blue. Lost was not just a big
ensemble drama where there's this ongoing storyline and it's fairly complex and
ambitious; it's more that it was something that wasn't previously on TV. Every
time I see them trot out these would-be Lost
shows I think, "OK, they're just trying to copy the elements that made Lost successful without getting the
bigger-picture idea that Lost was
something fresh and new."
Gray: There's also
the fact that you kind of wonder why they're trying to copy the Lost blueprint since year-by-year it
seems to be losing audience. They're trying to copy something that every year a
new group of people come to me and say, "I'm giving up." Even my mother is
giving up. Do they want something that complicated?
Roush: Lost came on the scene and broke all the
rules; nobody thought it was going to be as big as it was.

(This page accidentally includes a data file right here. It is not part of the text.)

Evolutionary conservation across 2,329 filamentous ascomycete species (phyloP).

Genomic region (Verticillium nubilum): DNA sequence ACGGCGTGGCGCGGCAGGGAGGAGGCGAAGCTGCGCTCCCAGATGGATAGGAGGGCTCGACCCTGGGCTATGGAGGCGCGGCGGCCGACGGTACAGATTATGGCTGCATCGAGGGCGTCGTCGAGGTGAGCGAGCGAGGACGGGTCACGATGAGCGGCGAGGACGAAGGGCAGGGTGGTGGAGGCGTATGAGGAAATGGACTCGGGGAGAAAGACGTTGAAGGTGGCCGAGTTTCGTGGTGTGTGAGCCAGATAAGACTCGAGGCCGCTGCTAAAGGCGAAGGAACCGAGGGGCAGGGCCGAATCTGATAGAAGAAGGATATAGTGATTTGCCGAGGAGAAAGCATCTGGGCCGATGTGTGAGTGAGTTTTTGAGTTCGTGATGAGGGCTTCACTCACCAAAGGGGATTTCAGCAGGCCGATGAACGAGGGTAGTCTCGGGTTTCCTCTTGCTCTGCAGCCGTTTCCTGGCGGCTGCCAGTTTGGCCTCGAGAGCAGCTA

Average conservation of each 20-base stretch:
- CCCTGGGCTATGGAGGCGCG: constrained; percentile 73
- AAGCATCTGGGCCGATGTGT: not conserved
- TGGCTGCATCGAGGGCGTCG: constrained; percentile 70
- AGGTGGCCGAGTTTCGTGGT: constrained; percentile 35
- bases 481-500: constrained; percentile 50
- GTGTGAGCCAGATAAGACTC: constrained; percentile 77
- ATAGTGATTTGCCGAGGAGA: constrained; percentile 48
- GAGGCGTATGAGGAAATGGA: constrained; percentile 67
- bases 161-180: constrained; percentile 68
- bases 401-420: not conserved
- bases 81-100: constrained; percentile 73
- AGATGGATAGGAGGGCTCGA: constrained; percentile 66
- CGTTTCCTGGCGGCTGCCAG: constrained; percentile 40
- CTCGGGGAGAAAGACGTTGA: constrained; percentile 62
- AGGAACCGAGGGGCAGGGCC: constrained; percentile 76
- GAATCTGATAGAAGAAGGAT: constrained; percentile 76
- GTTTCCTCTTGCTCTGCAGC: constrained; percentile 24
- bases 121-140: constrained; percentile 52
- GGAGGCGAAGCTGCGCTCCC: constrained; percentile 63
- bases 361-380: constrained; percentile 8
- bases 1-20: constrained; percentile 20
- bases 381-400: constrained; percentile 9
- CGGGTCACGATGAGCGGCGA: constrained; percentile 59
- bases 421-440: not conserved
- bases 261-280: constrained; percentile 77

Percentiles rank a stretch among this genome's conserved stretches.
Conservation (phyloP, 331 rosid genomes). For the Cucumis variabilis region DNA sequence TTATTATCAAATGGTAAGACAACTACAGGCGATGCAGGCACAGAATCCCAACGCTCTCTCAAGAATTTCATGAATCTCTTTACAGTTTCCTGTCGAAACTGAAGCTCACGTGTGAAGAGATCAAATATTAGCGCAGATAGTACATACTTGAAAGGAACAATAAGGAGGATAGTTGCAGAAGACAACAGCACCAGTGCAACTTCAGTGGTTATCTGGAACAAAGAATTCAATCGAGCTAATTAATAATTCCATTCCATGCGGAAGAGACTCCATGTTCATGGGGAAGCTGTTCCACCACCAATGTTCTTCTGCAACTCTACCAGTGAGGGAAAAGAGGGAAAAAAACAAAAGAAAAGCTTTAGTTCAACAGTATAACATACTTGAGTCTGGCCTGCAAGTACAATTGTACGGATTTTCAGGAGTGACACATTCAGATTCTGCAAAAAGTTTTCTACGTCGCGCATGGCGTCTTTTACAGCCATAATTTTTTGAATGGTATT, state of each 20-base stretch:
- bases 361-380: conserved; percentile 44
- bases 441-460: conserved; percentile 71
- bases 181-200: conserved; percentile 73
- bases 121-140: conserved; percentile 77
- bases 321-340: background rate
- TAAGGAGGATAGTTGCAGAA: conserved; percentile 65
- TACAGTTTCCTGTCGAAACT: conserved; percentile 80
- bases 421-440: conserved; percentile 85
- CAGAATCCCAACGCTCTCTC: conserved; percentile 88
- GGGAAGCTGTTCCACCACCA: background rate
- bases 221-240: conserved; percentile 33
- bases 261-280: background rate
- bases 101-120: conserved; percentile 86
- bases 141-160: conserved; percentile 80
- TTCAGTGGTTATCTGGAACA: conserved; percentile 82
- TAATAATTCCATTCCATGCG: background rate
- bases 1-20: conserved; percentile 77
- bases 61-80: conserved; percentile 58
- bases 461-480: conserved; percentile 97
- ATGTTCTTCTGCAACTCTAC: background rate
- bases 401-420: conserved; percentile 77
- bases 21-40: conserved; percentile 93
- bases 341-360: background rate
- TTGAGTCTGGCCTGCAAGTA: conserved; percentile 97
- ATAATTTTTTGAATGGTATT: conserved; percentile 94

Bianco: I don't
think that as critics we want to discourage networks from being more ambitious
than that. I think we may be putting too much focus on Lost comparisons. Flash
Forward will stand or fall on its own.
Guthrie: CBS is adding a new comedy, Accidentally on Purpose, and dramas NCIS: Los Angeles, Three Rivers and The Good Wife. And they're moving The Mentalist to Thursday. Typically conservative offerings for the fall?
Bianculli: It's another smartly conservative set of moves for CBS. Based on current events, they're probably going to get a lot of spin out of The Good Wife. It almost reads like a show that was done in the aftermath of the fine governor from South Carolina [Mark Sanford] rather than one that was done beforehand. And I was surprised that [The Good Wife] isn't that bad. However, I was surprised by how bad Three Rivers is.
Gray: As one of the women of a certain age I think Good Wife is aimed at, I really liked it.
Bianco: I may not expect excitement all the time from CBS, but I expect solid competence. I think The Good Wife is a solidly competent show. And Three Rivers is shoddy and incompetent. It's also as if they want to punish the Moonlight fans. They're going to de-sex [Alex O'Loughlin] as much as they possibly can. Put him in a bad haircut, in badly fitting clothes, and make him just come across as a schlump and a lout and say, âThere, you thought he was a star? Well, we'll show you.â